begin
if Assigned (fTOS)
then begin
     fTOS.GetValues(Result, Next);
     fTOS.Destroy;
     dec (fStackSize);
     end
else raise exception.Create ('Pop of empty stack');
end;

destructor tIntegerStack.Destroy;

var
  dontCare : integer;
  Next: tIntegerStackEntry;

begin
while Assigned (fTOS) do begin
  fTOS.GetValues(dontCare, Next);
  fTOS.Destroy;
  fTOS:=Next;
end;
inherited Destroy;
end;

...although I agree it's not as elegant...but simpler to read & understand.

--
Bj?rge S?ther
bjorge@hahaha_itte.no

Re:A/V in destructor


Im Artikel <RVWe9.10887$H67.55...@tor-nn1.netcom.ca>, "Bruce Roberts"
<b...@bounceitattcanada.xnet> schreibt:

Quote
>destructor tIntegerStackEntry.DestroyEx (var aValue : integer; var nxt :
>tIntegerStackEntry);

>begin
>aValue := fValue;
>nxt := fNext;
>Destroy;
>end;                // <<<< failure point

It works for me in D4, when using "inherited Destroy;". Without "inherited"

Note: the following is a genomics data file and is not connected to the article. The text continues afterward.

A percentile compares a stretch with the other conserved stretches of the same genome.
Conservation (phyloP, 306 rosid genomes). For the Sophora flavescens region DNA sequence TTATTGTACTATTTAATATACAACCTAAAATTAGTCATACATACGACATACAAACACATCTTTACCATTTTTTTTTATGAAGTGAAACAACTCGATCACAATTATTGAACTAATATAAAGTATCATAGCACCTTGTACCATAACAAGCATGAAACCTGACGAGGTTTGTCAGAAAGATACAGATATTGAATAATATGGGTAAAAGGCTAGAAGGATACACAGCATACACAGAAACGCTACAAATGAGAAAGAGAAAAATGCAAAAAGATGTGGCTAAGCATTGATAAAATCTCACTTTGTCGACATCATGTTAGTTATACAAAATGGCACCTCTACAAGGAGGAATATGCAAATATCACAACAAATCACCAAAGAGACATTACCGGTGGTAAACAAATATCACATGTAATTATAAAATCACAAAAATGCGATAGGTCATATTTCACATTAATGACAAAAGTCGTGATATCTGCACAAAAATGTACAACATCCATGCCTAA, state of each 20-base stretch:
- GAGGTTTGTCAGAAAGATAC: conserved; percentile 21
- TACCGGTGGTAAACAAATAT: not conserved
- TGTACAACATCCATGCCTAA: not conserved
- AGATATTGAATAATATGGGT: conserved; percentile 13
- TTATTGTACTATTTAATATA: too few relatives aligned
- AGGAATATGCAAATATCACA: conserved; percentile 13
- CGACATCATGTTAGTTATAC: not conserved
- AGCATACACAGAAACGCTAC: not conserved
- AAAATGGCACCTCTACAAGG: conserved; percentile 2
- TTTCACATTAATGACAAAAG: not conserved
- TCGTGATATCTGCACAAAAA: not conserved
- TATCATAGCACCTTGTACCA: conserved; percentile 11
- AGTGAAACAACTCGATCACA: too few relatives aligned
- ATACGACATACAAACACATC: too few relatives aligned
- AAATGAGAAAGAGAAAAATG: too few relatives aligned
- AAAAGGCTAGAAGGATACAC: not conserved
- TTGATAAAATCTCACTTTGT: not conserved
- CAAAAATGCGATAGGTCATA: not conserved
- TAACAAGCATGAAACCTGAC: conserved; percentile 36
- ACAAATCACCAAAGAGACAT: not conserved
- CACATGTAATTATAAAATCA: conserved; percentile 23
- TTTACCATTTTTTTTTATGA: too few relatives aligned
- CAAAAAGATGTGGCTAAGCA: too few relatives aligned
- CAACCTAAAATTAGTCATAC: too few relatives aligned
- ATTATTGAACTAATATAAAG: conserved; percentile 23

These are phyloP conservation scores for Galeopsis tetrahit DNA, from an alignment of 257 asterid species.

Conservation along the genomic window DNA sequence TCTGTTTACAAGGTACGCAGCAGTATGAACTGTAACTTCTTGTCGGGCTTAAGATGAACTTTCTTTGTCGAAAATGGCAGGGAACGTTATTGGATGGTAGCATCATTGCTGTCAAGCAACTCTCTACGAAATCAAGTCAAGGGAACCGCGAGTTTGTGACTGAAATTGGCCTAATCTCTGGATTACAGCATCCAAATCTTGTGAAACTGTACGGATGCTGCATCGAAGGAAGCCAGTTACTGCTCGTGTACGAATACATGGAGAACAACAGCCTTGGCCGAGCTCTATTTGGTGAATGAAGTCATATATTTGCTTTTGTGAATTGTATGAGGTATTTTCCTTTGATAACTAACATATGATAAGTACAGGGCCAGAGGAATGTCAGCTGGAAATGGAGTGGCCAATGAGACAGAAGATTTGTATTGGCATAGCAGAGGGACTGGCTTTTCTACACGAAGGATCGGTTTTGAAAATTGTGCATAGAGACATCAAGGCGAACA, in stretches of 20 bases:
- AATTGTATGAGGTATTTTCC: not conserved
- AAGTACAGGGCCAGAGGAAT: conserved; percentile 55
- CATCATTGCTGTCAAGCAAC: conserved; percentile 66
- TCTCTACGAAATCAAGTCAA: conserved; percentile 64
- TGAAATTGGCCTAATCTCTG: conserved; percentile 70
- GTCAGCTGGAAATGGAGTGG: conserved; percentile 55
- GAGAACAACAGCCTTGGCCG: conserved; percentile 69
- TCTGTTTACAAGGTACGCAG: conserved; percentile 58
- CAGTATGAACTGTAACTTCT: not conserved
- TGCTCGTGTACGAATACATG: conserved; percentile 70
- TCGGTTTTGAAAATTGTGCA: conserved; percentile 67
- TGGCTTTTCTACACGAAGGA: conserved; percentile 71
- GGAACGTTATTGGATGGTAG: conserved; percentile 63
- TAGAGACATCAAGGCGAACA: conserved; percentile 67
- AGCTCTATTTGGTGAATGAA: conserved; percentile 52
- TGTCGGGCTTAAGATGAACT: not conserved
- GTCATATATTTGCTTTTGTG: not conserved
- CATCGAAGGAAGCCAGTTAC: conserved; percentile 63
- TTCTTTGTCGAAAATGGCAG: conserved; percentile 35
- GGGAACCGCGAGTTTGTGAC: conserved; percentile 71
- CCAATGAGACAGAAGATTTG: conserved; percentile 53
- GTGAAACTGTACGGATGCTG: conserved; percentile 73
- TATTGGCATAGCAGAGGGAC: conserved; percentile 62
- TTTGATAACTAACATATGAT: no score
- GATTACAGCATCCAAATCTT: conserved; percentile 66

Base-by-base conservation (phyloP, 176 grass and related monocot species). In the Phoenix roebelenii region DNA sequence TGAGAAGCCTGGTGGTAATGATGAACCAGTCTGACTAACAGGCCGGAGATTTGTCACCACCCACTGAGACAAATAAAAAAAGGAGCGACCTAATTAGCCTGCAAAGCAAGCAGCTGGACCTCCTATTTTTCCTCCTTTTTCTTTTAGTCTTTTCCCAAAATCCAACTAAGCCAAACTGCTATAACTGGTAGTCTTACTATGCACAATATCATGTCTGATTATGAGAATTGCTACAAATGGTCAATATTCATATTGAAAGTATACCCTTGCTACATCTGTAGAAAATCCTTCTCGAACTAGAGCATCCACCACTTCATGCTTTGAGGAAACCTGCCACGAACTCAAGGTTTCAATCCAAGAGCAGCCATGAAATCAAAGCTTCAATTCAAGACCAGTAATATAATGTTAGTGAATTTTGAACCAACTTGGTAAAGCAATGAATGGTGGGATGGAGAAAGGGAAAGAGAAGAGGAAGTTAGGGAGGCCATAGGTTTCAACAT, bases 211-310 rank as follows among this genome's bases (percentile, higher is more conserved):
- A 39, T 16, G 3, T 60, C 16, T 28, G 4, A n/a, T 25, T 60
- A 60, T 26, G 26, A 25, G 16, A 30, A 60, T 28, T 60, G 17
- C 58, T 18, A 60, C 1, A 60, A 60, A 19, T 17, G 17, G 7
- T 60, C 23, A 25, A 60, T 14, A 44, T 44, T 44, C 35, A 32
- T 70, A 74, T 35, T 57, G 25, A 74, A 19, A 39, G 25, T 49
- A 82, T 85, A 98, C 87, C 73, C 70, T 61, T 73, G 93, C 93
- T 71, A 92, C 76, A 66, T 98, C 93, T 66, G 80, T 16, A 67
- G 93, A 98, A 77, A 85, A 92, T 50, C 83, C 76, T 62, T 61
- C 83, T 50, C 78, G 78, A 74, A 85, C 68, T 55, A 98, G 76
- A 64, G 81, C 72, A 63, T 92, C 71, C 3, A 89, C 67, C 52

both Destroy or Free give an A/V, but just on that statement, not at the
execution of (the hidden code at) "end"!

It also didn't help to override the Destroy destructor, even if that destructor
does nothing.

I'd suggest that you add "inherited", or simply omit the call to Destroy. There
is no obligation to call inherited destructors, in detail when in your case
TObject.Destroy does nothing at all.

DoDi

Re:A/V in destructor


Quote
"VBDis" <vb...@aol.com> wrote in message

news:20020910050923.22641.00000758@mb-

Quote
> It works for me in D4, when using "inherited Destroy;". Without
"inherited"
> both Destroy or Free give an A/V, but just on that statement, not at the
> execution of (the hidden code at) "end"!
> I'd suggest that you add "inherited", or simply omit the call to Destroy.
There
> is no obligation to call inherited destructors, in detail when in your
case
> TObject.Destroy does nothing at all.

I've tried both with the same results in D5. Guess its time to dig out D3
and see if that causes a difference. See below for minimal test code.
DestroyEx fails with an a/v, DestroyExAlso doesn't.

Type
tFoo = class (tObject)
  public
     destructor DestroyEx (var anInt : integer);
     destructor DestroyExAlso (anInt : integer);
  end;

destructor tFoo.DestroyEx (var anInt : integer);

begin
anInt := 5;
inherited Destroy;
end;

destructor tFoo.DestroyExAlso (anInt : integer);

begin
anInt := 5;
inherited Destroy;
end;

Re:A/V in destructor


Quote
> There
> is no obligation to call inherited destructors, in detail when in your